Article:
Your nonprofit name is important as it’s your first impression, and it communicates your value to the world.
You’re starting a nonprofit organization because you want to make an impact, and the best way to honor the people you’ll need to reach with your message is by putting enough thought into your nonprofit name.
If there’s one concept I’d like to instill about naming, it’s this: a well-named concept or product is a valuable concept or product.
In other words, your nonprofit name speaks to the value you’ll offer the world, and it’ll help you attract the resources you’ll need to flourish in your organization.
No matter whether you’re starting a nonprofit or a corporate venture, the challenges and principles of naming your organization are fundamental.
The idea is to keep this process short and sweet because while naming is important, you can’t let it get in the way of projecting your vision into reality.
The following principles will help you jumpstart the naming process and help pull out the creativity in that brilliant brain of yours to create the nonprofit name that you’ll be proud of….and that people will want to be a part of.
So, grab your journal and let’s get started.
Follow these 4 important steps to naming your nonprofit:
- 1Name Generation (Brain Dump) – This is simple. Don’t think too much about it, just start writing with no limitations. There are no good or bad ideas and there’s no judgment. You’ll be surprised at what comes up when you just keep writing. Try to come up with a minimum of 25 names.
- 2Refine your list – Start to distil your ideas with these 5 principles:
- 1The name should be simple and easy to remember, but avoid cute
- 2The name should be easy to say and spell.
- 3The name should illustrate the organization’s mission or function. For example, names like Big Brothers and Big Sisters clearly communicate the benefit the nonprofit provides.
- 4Build in a way to evoke positive feelings, hope or other core human motivating values. This allows you to touch on people’s passions and purpose, making them want to be a part of what you do. For example, we dare you to say “Yippiekiyay!” without smiling!
- 5Create a shortlist of the names you’ve produced by using these principles. Avoid potential cultural or other less than obvious negative connotations, including acronyms. For example, how might people shorten your name?
- 3The “Poor man’s” focus group – Write down a brief list of friends, family, local business people, trusted advisers, and mentors and ask them to say the first thing that comes to mind as they hear the list of names you slowly read off to them. Don’t defend, just take notes and listen. When they’ve said their piece, ask questions and listen more. Then, sleep on the results and we promise, you’ll gain insights and ideas that will help you – some of which may go beyond naming your nonprofit organization.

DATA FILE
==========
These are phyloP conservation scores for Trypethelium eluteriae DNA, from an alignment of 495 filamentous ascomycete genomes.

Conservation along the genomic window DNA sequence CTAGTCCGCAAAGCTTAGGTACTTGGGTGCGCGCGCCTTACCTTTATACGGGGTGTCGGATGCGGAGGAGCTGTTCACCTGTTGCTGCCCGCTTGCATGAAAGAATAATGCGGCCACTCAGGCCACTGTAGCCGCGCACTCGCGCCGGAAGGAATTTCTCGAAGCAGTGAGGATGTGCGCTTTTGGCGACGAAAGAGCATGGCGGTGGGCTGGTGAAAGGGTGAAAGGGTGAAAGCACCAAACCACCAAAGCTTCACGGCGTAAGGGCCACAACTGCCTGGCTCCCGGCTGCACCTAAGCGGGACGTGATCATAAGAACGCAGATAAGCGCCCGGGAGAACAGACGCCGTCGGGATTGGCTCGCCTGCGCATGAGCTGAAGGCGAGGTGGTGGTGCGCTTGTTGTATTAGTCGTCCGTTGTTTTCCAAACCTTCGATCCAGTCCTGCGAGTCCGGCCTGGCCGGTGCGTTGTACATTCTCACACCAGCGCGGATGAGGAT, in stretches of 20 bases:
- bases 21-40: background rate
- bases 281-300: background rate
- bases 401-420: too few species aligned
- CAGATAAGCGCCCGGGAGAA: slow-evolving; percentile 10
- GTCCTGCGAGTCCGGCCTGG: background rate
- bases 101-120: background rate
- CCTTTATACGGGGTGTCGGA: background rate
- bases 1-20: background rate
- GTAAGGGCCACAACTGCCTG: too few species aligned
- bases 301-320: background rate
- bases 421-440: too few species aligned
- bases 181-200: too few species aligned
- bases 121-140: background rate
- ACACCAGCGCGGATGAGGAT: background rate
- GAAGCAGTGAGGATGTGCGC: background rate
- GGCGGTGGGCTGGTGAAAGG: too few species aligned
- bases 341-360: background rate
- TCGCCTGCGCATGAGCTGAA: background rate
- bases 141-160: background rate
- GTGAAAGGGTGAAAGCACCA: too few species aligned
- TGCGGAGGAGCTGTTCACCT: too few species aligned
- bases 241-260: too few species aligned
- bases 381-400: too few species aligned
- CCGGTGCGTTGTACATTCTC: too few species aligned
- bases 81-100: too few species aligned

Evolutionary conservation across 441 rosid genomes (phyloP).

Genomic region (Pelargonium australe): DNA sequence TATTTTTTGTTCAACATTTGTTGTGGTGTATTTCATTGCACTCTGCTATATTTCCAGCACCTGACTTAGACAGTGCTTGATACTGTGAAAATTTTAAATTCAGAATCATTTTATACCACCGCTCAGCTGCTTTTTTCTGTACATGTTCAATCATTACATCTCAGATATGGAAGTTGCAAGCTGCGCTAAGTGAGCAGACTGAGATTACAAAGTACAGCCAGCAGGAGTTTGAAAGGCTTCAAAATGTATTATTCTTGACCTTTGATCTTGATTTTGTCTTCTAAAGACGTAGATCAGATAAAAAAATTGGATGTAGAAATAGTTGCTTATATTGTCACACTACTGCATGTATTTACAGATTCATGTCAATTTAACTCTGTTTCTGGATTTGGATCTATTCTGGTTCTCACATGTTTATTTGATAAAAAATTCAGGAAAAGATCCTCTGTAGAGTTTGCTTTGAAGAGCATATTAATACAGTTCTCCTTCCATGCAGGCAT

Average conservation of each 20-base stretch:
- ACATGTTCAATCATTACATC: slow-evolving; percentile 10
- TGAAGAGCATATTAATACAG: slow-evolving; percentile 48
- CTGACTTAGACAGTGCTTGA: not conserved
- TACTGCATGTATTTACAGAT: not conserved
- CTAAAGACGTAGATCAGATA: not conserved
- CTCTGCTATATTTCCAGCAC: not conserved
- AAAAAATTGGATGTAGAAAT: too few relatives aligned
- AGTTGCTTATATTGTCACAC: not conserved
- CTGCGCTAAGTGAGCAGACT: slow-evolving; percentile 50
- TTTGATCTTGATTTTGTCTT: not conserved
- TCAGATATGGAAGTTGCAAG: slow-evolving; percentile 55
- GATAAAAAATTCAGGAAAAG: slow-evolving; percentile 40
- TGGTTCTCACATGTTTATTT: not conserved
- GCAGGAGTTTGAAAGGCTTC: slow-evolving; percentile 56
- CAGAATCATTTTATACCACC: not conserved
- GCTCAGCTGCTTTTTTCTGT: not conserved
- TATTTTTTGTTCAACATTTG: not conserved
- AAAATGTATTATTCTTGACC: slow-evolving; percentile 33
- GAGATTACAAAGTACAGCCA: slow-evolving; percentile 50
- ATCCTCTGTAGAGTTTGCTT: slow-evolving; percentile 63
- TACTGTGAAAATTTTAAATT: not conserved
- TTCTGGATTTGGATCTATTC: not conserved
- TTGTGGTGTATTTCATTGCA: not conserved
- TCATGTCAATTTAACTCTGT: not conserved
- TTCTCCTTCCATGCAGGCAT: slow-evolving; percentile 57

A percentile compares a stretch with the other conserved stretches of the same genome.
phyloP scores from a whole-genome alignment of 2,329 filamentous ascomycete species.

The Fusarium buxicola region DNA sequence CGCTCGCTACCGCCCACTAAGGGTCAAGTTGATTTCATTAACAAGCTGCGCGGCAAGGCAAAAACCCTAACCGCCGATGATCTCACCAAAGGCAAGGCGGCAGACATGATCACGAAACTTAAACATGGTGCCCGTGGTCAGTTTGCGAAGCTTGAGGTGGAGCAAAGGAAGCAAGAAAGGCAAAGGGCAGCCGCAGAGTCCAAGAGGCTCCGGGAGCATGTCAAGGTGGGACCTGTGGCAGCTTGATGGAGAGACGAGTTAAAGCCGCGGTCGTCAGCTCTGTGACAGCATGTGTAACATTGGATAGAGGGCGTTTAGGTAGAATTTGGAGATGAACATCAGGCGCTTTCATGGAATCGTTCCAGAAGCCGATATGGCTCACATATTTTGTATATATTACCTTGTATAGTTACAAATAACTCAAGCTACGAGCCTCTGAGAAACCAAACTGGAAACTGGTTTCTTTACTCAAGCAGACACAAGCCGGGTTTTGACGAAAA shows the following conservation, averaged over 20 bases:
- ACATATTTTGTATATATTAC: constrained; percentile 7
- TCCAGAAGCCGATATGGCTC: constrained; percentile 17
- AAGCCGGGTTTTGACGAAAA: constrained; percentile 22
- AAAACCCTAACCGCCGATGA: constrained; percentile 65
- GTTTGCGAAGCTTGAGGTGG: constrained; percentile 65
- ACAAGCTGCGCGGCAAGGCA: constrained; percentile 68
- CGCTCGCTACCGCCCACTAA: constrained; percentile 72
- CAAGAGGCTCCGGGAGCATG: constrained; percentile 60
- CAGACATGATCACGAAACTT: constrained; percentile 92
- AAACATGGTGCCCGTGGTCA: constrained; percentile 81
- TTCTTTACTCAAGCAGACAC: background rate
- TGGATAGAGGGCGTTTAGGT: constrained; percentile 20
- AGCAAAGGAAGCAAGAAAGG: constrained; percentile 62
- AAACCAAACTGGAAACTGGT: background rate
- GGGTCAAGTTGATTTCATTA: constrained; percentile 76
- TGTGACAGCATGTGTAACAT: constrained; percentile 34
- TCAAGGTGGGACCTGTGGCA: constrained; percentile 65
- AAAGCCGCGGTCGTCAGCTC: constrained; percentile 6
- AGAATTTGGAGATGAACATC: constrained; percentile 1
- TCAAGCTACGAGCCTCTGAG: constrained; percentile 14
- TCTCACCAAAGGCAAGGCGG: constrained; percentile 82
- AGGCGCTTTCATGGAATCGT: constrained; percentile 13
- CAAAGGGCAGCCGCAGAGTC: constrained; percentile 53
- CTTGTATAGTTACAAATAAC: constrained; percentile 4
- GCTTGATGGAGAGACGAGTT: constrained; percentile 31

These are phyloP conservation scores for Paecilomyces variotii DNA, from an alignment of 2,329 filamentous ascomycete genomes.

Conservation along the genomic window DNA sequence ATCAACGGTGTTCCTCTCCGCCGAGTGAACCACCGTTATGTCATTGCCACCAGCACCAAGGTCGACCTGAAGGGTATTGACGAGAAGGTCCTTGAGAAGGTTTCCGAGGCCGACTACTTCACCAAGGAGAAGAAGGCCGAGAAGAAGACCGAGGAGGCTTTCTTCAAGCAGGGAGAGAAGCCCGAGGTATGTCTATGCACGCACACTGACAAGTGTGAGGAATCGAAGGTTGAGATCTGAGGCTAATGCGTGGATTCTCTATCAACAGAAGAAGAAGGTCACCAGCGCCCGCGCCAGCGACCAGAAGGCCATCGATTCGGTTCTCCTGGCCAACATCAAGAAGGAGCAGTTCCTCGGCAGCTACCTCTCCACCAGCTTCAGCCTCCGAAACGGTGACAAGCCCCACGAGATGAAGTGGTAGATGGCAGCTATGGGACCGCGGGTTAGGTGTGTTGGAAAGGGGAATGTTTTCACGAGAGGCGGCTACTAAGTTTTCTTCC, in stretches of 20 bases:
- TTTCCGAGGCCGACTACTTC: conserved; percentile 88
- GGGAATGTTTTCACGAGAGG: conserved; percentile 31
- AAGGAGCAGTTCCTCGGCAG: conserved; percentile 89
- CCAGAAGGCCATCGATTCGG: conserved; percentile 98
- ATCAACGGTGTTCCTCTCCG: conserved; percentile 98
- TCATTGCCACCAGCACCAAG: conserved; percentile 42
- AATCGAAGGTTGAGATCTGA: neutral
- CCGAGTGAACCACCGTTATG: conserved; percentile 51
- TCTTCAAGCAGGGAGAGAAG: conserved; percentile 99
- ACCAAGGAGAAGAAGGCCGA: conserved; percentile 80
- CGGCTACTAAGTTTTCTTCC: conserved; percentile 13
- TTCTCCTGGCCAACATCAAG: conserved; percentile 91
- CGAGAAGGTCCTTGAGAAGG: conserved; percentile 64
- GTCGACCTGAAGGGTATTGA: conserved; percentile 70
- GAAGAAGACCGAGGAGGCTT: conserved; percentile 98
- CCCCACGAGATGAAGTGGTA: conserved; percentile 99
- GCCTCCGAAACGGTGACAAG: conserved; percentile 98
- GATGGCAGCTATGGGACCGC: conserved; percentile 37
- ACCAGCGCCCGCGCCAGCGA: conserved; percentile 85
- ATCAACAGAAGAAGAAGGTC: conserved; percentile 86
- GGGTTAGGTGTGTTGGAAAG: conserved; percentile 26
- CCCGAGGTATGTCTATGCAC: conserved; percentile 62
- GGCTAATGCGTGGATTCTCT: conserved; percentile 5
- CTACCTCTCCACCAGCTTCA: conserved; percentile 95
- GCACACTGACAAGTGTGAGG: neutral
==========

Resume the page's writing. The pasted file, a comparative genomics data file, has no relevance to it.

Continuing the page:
- 4Conflict Search – While there’s generally no need at this stage to hire a trademark attorney, it’s advised that you determine the availability of your final names. While we don’t purport to be lawyers (and do not give legal advice) you likely won’t run into any infringement issues if you’re not doing a similar type of business under a similar name in the same geography. Here are 3 ways you can search for overlapping name issues:
- 1Google search – You want to know if there’s anyone that’s been using your exact or similar name, so do a search with quotes and without quotes – so you can search “like terms” and also “exact match”.
- 2Do a name availability search on your secretary of state’s business filings website. Nearly every state now has online filing search capability.
- 3Look for relevant domain names – This serves two purposes; first, “domain squatting” is a common practice where internet domain name speculators buy domain names solely for the purpose of sitting on them, hoping to sell them to people like, er, you – once you’ve decided on a name for your organization. Often the price at which they’re willing to sell is too high for the budget of anyone starting a nonprofit organization, so you’ll need to consider if your desired name has a “must have” domain name to go along with it. The second purpose is to consider whether an undesirable website might be too close to what a reasonable person might search to find your group: for example, when it comes to URL’s, the difference between “ExpertsExchange.com” and “ExpertSexChange.com” is, well, nothing.
And there you have it. Follow these 4 steps and you’ll be well on your way to making a solid selection for your nonprofit name while confidently moving through the process of getting launched and making your vision a reality.
To your mission.
Jacqui Long|Yippiekiyay Nonprofit Solutions